The High School Student News Site of The American School in London

Implementation and logistics

February 7, 2022

According to Assistant Principal Natalie Jaworski, standards-based learning has three components: assessing, grading and reporting. Standards-based assessment is when feedback is connected to a rubric, while standards-based grading is when students’ grade in a class is determined by how they perform on the standards rather than a percentage or points system. Meanwhile, standards-based reporting is when a student’s performance on each standard is included in their transcript.  

Jaworski said all departments have now implemented standards-based assessing, with the exception of math. 

Meanwhile, Donovan said only the Social Studies and World Languages and Cultures departments use standards-based grading. The High School altogether does not use standards-based reporting. Jaworski said there is “no timeline” for fully implementing standards-based grading or reporting. 

Elena Alexander

As for impact on grades, there has been nothing noticeable. Jaworski said the school analyzes data, and there has been no inflation in grades since the introduction of standards-based learning. 

Furthermore, according to similar data, Donovan said AP scores and college admissions rates have not significantly changed since the implementation of standards-based learning. 

Math Teacher and Department Head David Hill said the Math Department plans to move to standards-based assessing eventually, but has no set date. According to Hill, currently, the department teaches by following standards but does not assess according to these standards. 

In order to assess students based on learning standards, Hill said the department will test out rubrics they have created which consist of standards that apply to every mathematical topic covered in the High School. 

Hill said these “prototype rubrics” will be used on assessments in the Algebra II and Geometry classes this year, and the department will make changes to the rubrics based on how effective and informative they are and whether test results are consistent with previous non-standards-based assessments.

As most classes now use standards-based assessing, Donovan said the High School is now shifting focus to standards-based grading and reporting. Donovan said feedback from students and parents is key in this process. 

“When we consider the process, we really want to get student and parent feedback about how student learning is graded and reported on,” she said. “That way, you’re getting information that’s meaningful to you to help you continue to grow in your learning journey.”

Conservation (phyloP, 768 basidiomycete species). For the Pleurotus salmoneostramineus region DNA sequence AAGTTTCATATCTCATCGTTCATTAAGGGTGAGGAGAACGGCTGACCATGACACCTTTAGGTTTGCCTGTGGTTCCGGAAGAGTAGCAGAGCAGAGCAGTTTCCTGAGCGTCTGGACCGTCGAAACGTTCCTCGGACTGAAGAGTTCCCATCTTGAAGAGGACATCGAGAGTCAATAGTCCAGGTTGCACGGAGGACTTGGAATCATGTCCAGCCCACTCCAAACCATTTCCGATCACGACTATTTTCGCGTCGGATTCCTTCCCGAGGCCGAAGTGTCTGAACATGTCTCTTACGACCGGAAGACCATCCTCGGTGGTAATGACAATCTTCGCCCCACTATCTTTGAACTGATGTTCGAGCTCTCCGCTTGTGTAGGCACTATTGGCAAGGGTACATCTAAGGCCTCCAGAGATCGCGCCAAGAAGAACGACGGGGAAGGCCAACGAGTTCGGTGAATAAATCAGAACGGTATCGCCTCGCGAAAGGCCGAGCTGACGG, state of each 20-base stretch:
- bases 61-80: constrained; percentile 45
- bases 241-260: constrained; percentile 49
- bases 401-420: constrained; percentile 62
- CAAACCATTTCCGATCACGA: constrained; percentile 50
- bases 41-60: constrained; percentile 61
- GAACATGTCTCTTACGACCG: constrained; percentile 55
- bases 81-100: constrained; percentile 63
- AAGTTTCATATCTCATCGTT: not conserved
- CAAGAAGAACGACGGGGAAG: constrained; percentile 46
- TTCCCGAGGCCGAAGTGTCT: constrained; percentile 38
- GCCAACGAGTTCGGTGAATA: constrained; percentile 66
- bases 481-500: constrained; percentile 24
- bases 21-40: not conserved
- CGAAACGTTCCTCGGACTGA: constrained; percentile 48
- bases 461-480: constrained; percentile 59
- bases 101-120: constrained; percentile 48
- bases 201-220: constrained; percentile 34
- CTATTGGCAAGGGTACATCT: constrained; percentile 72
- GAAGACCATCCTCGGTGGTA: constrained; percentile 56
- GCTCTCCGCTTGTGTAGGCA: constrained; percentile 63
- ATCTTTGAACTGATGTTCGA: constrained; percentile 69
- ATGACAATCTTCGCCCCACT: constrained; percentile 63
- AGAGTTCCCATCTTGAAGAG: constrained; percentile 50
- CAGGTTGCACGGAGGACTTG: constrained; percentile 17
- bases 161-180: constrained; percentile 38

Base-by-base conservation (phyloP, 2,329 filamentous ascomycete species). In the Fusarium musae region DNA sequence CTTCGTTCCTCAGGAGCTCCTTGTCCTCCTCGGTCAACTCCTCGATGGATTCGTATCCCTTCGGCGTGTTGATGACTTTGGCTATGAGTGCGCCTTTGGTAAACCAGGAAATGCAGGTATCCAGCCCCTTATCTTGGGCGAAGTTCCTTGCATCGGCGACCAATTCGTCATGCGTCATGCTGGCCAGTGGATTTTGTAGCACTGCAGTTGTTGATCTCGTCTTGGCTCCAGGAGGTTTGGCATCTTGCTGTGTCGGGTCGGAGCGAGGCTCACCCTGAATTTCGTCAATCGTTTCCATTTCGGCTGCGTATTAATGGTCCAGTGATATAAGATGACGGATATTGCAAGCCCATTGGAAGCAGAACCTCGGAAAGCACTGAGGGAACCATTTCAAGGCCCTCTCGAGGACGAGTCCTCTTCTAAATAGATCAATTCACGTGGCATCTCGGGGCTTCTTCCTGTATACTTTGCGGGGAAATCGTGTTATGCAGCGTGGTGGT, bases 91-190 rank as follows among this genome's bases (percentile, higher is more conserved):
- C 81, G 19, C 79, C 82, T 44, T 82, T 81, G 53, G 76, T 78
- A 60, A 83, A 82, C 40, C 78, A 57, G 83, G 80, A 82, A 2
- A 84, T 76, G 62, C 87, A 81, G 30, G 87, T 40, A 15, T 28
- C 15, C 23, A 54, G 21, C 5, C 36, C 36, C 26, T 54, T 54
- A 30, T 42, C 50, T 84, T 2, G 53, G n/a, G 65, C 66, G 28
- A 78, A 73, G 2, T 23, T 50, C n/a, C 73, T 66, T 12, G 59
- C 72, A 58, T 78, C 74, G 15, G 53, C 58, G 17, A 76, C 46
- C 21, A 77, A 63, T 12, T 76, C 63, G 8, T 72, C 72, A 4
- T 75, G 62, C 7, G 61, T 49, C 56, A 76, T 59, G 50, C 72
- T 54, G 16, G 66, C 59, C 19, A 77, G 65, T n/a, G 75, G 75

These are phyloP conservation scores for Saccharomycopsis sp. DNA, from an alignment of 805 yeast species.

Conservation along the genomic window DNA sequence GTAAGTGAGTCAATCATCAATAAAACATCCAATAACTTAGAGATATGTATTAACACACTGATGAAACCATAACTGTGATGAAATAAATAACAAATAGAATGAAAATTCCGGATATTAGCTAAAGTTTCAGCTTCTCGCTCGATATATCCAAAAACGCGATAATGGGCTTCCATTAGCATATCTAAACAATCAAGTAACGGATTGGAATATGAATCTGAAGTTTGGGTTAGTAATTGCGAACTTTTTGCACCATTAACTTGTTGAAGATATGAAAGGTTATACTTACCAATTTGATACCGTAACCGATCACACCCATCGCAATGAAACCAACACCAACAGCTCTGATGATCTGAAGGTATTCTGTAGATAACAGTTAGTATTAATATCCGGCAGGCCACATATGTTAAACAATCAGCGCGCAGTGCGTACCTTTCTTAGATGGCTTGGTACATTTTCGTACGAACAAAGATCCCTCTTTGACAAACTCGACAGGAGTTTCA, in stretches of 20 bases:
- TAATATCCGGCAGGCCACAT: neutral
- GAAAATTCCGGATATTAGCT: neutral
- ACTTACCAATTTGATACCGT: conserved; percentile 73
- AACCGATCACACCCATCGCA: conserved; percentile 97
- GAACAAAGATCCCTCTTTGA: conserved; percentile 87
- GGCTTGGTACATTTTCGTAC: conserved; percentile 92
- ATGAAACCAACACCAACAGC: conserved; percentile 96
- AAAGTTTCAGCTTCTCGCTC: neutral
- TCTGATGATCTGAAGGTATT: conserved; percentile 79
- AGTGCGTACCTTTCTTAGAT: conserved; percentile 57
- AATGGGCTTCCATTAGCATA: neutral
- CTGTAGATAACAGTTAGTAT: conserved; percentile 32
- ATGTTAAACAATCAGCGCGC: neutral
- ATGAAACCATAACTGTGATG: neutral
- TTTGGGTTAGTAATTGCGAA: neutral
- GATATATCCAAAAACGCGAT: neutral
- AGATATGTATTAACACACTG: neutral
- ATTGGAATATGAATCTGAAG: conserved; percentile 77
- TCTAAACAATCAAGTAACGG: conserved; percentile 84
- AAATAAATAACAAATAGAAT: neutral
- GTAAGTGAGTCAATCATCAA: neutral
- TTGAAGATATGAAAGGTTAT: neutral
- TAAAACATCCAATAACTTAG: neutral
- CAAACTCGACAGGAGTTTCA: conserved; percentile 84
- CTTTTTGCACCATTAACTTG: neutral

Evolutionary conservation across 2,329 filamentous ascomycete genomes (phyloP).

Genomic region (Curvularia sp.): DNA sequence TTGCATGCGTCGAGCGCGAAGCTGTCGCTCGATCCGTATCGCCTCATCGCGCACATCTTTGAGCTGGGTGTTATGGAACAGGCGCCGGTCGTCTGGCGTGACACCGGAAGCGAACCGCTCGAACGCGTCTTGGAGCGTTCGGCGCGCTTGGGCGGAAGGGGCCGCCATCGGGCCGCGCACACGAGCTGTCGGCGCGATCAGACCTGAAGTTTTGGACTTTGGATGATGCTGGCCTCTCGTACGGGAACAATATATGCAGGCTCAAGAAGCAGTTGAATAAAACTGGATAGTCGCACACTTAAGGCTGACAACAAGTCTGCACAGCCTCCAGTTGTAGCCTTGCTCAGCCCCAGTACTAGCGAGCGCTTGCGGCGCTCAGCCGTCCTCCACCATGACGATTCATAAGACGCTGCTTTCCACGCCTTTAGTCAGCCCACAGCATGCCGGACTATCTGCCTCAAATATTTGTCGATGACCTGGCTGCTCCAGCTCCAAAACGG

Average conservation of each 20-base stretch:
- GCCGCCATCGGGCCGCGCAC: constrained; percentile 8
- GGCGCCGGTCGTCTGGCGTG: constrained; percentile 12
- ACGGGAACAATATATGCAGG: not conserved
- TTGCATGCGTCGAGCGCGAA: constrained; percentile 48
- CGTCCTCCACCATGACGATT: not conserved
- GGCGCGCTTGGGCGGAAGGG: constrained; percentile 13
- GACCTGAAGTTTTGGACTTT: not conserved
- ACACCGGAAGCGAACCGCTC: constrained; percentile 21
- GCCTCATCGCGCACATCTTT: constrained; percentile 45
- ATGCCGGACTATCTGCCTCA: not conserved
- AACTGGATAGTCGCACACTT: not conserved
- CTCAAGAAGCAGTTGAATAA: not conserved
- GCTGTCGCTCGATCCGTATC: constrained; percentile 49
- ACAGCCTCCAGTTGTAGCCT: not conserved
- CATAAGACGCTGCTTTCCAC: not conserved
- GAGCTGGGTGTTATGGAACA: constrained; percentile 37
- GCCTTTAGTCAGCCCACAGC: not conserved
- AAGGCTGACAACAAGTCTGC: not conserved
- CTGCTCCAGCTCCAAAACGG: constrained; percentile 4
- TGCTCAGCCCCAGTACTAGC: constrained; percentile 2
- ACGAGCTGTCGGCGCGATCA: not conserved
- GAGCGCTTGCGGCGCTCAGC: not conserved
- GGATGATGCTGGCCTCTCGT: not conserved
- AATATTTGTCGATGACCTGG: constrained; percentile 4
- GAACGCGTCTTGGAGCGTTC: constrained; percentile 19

According to Donovan, the school made a plan to introduce standards-based learning practices school-wide while conducting a self-study in 2015. This plan was put into practice starting in 2016 and has already been fully implemented by the Lower School and the Middle School. 

While this novel approach to education at the school is taking flight, Donovan said the High School has no plans to solely report on standards and remove letter grades so as to avoid conflict with the university admissions process. 

Elena Alexander

“Even as we consider standards based learning … we’re committed to keeping letter grades in the High School,” she said. “That’s really important for the university admissions process. While you don’t only plan with that process in mind, that’s really important for us. And we know that our students and families want to be competitive in that process.”

According to Donovan, the school has made efforts to educate students, parents and teachers on standards-based learning; students learn the system in their social studies and language classes and teachers complete courses around assessment, learning from professionals. Meanwhile, parents are provided with opportunities to learn about the system through presentations by the school, such as the two standards-based learning webinars held during the 2020-21 school year. 

Donovan said standards-based learning is an attempt to create a more effective learning process. 

“We want to recognize that we’re not just talking about changing grading,” she said. “We’re talking about being really intentional about how we design learning and how we design assessment and think about how we grade.”

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